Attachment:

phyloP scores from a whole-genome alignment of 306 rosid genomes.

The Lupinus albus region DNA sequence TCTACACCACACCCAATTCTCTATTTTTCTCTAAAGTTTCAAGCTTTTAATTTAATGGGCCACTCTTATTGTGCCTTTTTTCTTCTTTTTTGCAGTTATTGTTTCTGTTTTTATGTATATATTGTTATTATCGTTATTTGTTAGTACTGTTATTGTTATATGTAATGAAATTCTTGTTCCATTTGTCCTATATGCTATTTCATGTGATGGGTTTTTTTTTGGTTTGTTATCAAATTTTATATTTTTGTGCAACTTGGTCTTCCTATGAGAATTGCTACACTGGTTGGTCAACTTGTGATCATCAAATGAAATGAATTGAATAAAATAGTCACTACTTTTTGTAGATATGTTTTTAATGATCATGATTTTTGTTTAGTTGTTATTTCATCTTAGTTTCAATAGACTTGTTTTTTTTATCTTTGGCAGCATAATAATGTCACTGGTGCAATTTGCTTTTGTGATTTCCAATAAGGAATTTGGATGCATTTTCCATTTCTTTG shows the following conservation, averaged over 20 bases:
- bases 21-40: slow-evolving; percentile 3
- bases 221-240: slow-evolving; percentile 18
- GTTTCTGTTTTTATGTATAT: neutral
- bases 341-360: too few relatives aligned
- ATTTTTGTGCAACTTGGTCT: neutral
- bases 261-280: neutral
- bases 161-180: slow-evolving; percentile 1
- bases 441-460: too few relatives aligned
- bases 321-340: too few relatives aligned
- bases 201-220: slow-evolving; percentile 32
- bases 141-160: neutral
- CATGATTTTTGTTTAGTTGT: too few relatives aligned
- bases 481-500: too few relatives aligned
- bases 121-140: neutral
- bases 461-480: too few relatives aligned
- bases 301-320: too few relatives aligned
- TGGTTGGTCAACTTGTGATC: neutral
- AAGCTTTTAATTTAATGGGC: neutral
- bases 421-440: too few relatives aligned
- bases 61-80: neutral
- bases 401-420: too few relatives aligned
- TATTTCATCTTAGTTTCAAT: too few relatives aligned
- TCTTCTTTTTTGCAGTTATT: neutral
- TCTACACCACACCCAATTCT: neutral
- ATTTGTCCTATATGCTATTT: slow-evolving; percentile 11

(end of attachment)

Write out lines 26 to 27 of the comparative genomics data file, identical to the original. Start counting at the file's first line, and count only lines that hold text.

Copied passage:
- TCTACACCACACCCAATTCT: neutral
- ATTTGTCCTATATGCTATTT: slow-evolving; percentile 11